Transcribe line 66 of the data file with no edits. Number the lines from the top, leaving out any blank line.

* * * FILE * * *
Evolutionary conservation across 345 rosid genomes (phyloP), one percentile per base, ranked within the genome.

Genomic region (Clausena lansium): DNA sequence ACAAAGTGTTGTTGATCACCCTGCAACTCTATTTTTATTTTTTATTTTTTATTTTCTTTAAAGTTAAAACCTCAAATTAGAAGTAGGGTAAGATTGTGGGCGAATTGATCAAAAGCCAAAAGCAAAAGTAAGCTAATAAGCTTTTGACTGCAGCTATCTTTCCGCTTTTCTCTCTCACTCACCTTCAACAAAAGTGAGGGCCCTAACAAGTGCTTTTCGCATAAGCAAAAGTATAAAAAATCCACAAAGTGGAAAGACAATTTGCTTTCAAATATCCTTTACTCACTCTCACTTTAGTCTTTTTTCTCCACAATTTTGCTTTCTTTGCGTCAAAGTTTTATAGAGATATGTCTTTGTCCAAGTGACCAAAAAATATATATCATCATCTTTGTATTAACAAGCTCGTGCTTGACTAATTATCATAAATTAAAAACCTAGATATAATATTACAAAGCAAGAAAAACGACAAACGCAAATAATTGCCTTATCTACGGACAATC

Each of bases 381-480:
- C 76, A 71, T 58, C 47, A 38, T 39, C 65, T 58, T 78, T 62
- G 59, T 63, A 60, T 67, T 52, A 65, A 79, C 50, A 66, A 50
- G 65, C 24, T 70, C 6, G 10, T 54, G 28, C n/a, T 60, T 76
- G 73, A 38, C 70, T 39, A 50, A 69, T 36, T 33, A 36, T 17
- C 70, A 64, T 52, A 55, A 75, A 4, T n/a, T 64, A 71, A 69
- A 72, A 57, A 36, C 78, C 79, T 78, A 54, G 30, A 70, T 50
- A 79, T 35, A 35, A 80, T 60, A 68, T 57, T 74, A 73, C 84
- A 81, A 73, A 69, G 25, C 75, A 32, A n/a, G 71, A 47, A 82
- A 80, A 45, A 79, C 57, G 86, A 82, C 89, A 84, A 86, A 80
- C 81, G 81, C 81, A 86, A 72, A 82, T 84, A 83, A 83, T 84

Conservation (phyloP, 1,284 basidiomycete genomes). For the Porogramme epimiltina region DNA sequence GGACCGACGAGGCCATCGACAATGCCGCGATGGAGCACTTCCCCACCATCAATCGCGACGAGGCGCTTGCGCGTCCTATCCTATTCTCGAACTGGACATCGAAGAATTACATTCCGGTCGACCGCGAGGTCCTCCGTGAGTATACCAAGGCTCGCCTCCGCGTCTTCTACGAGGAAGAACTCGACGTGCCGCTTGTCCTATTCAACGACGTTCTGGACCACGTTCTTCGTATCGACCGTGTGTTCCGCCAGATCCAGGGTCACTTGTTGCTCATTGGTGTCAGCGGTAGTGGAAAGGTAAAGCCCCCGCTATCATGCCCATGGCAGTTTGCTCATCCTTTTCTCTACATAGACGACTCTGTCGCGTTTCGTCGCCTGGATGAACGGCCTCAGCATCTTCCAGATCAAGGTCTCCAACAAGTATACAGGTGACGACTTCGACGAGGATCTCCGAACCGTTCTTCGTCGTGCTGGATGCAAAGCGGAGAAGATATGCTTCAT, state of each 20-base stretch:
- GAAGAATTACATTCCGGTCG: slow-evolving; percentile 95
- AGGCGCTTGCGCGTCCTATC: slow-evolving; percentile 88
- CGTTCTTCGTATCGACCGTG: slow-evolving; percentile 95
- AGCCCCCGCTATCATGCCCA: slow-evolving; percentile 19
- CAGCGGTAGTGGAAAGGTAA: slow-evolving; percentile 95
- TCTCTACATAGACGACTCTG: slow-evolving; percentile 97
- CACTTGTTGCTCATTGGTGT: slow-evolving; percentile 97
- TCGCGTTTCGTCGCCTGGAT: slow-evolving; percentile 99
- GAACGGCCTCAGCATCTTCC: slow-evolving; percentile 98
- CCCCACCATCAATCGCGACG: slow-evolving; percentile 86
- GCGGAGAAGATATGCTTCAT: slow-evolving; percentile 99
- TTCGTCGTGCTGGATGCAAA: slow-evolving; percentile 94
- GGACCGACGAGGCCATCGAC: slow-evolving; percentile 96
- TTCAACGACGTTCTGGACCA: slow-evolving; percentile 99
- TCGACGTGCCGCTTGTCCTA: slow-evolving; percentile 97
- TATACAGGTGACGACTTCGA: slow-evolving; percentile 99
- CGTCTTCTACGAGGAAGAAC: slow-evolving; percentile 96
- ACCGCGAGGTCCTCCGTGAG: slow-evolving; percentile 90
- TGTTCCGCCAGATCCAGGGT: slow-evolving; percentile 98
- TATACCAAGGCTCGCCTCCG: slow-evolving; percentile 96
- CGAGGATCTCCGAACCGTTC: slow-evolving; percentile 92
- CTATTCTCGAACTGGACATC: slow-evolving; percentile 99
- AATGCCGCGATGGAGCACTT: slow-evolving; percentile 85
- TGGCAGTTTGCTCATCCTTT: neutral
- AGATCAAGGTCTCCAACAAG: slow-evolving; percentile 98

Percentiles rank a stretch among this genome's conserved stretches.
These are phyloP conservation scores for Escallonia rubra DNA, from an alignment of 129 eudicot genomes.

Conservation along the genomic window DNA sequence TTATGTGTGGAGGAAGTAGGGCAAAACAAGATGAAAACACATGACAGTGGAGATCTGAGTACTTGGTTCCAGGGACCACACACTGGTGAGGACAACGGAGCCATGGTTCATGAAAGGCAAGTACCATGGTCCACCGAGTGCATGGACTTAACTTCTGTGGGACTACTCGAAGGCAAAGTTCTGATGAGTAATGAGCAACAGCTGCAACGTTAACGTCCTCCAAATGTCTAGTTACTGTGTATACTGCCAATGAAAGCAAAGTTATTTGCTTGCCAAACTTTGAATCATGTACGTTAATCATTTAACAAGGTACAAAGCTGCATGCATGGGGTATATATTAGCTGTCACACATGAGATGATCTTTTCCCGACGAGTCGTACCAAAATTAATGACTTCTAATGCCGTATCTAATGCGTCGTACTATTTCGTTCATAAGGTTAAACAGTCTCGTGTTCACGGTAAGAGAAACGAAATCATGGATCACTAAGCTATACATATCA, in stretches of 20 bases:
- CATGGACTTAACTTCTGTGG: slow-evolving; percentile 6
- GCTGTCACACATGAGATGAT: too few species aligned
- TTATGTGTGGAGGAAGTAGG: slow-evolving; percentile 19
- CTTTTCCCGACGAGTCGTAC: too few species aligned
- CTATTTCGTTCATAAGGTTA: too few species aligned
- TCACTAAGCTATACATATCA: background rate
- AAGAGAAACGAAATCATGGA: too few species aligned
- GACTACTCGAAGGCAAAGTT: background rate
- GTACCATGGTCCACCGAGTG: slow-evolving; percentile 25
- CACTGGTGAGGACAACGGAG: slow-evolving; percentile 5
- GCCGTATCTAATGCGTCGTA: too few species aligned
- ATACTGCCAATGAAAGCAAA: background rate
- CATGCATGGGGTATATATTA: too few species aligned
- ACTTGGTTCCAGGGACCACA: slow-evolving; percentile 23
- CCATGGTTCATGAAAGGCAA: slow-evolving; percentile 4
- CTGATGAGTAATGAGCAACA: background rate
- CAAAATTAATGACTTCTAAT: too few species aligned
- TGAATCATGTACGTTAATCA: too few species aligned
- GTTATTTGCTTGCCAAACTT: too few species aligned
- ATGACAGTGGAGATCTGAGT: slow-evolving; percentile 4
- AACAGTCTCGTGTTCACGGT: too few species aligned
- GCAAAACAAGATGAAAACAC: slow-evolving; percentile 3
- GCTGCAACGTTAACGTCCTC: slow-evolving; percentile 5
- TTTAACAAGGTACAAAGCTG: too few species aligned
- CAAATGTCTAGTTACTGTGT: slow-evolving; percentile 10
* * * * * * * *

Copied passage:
- TTTAACAAGGTACAAAGCTG: too few species aligned